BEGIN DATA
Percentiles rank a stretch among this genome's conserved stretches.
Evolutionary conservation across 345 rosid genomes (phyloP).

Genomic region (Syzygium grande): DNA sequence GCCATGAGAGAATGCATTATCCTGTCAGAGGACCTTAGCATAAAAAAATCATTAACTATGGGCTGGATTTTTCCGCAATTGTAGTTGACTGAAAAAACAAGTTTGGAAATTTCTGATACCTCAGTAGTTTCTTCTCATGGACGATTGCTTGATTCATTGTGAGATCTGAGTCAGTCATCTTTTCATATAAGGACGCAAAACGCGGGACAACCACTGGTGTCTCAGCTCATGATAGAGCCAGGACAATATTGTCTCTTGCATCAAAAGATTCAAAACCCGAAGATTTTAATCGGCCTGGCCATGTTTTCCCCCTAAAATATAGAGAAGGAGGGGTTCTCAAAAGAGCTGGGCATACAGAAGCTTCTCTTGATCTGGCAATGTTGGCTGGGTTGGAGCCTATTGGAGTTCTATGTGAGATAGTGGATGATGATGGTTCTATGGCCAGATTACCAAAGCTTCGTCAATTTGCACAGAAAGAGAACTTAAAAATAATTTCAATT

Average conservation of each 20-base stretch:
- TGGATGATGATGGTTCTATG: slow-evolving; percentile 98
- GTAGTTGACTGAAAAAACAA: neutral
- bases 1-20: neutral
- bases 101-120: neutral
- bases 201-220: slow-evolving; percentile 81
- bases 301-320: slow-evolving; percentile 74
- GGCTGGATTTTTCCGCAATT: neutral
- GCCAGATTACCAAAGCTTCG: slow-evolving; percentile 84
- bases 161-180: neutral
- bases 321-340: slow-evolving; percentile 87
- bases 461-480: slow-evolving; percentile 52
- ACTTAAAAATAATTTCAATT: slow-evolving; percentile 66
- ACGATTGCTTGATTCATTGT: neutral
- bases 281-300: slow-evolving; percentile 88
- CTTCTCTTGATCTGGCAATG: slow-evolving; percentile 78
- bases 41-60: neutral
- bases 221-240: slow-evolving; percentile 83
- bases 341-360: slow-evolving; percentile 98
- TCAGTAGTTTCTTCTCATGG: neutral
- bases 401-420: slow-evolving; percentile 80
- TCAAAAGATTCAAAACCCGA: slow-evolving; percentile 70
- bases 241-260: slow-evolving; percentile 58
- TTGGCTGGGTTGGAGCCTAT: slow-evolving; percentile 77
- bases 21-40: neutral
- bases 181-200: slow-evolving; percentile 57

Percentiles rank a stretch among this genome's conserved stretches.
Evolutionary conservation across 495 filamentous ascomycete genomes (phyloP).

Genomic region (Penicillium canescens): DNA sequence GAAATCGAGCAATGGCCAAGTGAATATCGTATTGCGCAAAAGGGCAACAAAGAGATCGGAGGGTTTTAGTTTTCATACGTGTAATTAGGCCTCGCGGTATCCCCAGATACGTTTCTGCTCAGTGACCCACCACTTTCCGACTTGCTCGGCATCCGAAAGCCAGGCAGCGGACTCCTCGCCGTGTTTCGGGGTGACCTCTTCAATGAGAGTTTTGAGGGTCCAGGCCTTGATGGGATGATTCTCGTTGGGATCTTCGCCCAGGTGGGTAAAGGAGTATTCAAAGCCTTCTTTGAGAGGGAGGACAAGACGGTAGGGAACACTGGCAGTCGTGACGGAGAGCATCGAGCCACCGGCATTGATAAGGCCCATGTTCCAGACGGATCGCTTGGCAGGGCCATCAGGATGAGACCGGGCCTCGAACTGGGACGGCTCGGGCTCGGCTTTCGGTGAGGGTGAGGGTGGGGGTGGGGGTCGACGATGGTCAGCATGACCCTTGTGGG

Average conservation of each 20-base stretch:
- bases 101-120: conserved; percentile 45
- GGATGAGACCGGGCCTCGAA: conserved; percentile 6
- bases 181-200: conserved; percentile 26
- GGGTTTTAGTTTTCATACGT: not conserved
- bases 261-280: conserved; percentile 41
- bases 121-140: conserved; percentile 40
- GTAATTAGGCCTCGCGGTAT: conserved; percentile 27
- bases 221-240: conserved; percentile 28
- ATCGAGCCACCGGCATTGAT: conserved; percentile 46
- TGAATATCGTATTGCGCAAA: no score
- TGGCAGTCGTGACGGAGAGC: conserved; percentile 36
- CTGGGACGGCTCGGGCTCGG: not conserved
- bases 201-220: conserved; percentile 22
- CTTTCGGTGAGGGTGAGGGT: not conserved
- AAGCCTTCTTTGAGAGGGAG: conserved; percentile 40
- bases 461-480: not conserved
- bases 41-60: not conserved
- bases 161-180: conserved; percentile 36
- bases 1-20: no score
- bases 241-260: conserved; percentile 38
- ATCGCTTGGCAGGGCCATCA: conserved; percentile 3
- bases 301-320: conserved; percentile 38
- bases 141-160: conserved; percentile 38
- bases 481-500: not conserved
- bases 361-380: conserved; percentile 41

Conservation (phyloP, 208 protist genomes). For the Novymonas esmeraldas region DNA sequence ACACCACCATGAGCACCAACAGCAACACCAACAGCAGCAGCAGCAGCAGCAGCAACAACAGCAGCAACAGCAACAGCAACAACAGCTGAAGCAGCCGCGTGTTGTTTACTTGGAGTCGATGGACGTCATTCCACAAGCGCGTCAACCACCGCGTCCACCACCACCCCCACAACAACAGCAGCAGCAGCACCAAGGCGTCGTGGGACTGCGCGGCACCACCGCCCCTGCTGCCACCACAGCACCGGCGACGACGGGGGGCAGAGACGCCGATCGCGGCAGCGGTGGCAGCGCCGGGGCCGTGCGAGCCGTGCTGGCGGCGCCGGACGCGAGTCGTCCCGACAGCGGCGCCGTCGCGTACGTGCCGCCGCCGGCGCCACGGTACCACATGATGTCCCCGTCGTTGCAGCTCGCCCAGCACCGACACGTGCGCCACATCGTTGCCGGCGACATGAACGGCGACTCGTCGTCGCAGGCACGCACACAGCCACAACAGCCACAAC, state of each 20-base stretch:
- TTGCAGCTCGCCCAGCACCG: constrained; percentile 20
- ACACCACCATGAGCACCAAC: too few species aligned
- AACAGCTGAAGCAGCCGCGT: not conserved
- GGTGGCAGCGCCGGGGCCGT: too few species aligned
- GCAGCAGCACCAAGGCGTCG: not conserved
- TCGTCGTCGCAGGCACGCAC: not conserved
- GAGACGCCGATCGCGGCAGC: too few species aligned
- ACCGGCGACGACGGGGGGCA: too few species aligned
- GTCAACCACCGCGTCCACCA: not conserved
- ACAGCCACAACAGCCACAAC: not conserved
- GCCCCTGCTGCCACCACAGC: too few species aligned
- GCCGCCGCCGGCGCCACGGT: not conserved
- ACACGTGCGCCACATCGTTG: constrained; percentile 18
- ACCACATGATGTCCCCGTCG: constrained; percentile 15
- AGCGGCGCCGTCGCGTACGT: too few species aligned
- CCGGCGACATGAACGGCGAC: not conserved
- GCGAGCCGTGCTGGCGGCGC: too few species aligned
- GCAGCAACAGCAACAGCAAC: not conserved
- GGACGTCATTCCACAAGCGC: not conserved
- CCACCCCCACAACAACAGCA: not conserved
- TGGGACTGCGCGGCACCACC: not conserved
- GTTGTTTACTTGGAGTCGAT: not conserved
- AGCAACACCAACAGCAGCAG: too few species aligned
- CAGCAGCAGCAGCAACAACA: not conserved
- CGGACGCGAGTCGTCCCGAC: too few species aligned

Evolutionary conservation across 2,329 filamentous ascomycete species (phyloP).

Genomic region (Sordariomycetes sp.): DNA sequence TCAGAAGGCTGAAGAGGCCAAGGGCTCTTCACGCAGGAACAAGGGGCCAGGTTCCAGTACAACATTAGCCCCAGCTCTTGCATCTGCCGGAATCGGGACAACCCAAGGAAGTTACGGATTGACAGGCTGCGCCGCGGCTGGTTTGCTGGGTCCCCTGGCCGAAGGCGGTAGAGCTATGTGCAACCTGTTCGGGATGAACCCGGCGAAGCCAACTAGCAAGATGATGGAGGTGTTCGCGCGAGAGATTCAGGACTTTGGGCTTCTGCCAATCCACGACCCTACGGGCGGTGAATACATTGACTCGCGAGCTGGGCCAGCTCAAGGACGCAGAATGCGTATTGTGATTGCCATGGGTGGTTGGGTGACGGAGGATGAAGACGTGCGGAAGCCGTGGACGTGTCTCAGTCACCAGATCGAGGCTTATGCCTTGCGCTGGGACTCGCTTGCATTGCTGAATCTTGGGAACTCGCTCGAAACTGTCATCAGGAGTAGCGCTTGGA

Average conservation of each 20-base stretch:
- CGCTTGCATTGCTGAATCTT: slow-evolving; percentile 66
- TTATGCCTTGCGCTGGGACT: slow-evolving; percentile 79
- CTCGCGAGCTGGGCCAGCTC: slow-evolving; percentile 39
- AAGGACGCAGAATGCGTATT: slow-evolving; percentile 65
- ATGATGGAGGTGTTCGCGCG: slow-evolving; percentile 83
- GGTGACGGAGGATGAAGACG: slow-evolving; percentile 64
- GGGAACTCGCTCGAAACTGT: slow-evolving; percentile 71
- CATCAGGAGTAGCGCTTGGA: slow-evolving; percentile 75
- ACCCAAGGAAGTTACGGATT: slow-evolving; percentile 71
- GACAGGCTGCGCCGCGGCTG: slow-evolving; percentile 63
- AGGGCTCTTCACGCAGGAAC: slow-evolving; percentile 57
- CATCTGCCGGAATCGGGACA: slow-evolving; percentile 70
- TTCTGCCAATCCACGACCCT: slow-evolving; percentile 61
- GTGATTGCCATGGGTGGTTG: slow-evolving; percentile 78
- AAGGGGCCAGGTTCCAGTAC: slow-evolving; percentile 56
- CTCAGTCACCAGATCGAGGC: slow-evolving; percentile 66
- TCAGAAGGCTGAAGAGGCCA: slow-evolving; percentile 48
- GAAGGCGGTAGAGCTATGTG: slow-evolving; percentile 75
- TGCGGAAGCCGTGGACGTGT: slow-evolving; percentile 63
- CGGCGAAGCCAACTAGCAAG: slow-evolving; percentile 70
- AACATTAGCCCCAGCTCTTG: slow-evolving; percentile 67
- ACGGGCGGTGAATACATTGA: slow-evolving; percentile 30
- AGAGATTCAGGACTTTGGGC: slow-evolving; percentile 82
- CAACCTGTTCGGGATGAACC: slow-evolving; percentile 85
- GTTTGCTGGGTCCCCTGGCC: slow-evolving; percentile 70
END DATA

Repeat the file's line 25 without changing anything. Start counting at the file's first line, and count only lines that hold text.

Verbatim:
- TCAAAAGATTCAAAACCCGA: slow-evolving; percentile 70